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Sarma lineages

From Chinese Buddhist Encyclopedia
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 The Sarma traditions of Tibetan Buddhism originated during the late 10th century. The various cycles of tantras, commentaries, and meditation guidance texts that were translated during this later dissemination (phyi dar) of Buddhism in Tibet are known as the "New" traditions. Two centuries later, Sarma-pa divided into the Sakya-pa and the Kagyu-pa. Three hundred years later, one of Tibet's revered lamas, Tsong-kha-pa, founded the reforming Gelug-pa. Although there were a great variety of Buddhist traditions that took shape in Tibet from the 10th through the 13th century, the 4 primary later or new translation period traditions are:

    Sakya (sa skya)
    Kagyu (bka' brgyud)
    Jonang (jo nang)
    Geluk (dge lugs)

Sakya Monastery was established in the year 1073 by Kontan Konchok Gyalpo (1034-1102), making it the earliest of these four Sarma traditions. Milarepa's (1040-1123) close disciple Gampopa (1079-1153) later founded Gampo Mountain Monastery, commencing the Kagyu tradition in the year 1121. Then, in 1294, Kunpang Thukje Tsondru (1243-1313) arrived in Jomonang, giving rise to the Jonang tradition. More than a century later, in 1407, Je Tsongkhapa Lozang Drakpa (1357-1419) reinterpreted the existing Kadam tradition and founded Ganden Monastery in the highlands of Central Tibet, initiating what is today known as the Geluk.

In addition to the Nyingma and the 4 major surviving Sarma traditions, there were minor practice lineages such as:

    Zhalu (zhwa lu)
    Orgyen (o rgyan)
    Bodong (bo sdong)
    Kadam (bka' gdams)

While these and numerous other traditions existed in Tibet during the later translation period, many of these early practice lineages of Buddhism did not survive as autonomous traditions in Tibet. Although some such as the Zhalu and Bodongpa have survived in isolated cases, most of the guidance texts and meditation techniques from these minor traditions were assimilated into and preserved by the 4 major living Sarma traditions of Tibetan Buddhism.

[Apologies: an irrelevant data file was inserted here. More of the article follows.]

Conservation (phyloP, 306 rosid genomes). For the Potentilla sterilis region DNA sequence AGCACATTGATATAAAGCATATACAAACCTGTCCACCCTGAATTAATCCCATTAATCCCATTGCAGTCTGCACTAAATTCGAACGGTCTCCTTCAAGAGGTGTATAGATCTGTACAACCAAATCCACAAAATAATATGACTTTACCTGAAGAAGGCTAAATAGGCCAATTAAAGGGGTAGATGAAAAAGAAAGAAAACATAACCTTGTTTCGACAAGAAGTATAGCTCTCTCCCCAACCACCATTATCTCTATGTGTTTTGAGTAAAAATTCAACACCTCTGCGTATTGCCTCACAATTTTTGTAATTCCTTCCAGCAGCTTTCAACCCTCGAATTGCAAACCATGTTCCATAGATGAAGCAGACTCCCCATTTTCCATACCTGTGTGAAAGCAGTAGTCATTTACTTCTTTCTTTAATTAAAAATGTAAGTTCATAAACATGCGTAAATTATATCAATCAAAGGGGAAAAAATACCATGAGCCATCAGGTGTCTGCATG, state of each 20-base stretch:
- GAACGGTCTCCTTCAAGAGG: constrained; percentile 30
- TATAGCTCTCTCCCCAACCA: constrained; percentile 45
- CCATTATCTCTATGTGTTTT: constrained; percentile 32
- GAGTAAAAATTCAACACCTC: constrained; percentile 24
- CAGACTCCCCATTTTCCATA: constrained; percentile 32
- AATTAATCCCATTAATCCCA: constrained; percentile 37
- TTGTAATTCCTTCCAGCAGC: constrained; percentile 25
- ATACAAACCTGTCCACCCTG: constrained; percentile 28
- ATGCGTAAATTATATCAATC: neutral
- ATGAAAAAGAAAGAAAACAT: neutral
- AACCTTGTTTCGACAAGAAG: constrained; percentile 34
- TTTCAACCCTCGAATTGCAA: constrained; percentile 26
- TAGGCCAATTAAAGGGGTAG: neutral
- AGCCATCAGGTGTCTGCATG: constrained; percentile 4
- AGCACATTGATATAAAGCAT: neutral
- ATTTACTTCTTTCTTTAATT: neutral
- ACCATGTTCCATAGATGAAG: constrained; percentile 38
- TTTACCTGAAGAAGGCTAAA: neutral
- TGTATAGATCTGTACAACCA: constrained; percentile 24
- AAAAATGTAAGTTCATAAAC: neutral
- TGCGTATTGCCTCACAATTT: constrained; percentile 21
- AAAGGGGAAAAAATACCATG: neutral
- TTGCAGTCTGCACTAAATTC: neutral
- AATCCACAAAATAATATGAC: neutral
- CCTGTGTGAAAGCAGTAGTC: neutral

There are numerous New (Sarma) lineages and varying forms of practice that span all four tantric classifications as well as uncounted old oral traditions (Kama) and Treasure (Terma) traditions from the Nyingmapa School.

A traditional yet simple method of categorizing and cataloging the various Tibetan Religious Schools (Traditions) is to divide them into the Old (Nyingma) and New (Sarma) Schools. The Old refers to the early Buddhist teachings of Tibet that began during the time of Trisong Detsen, Shantarakshita and Padmasambhava in the 8th century. The New refers to the teachings that entered Tibet in the 10th century with teachers such as Rinchen Zangpo, Atisha, Gayadhara, Drogmi Lotsawa, Marpa Lotsawa and others.

The New Schools are generally listed as Kadam, Sakya, Marpa Kagyu, Shangpa Kagyu, Jonang and Gelug. There are of course many minor traditions and lineages of teachings. The Kadam School was later absorbed into the Kagyu and Sakya traditions and then later into the Gelug. Today the New Schools are popularly counted as the Sakya, Kagyu and Gelug. The Nyingma stands alone as the only Old School.

Together these four:
[1] Nyingma.
[2] Sakya,
[3] Kagyu and
[4] Gelug are popularly known as the Four Buddhist Schools (or Traditions) of Tibet.


The Three Principal New Schools:

Sakya
Kagyu
Gelug

All New Schools & Lineages That Stand Apart:

Bodong
Cho & Zhije
Drigung Kagyu
Drugpa Kagyu
Drugpa Kagyu (Bhutan)
Dzongpa (Gongkar), Sakya
Gelug
Jonang
Kadam
Karma Kagyu
Ngor, Sakya
Sakya
Shalu/Bulug
Shangpa Kagyu
Tsar, Sakya
Taglung Kagyu
Zhije & Cho

Source

www.himalayanart.org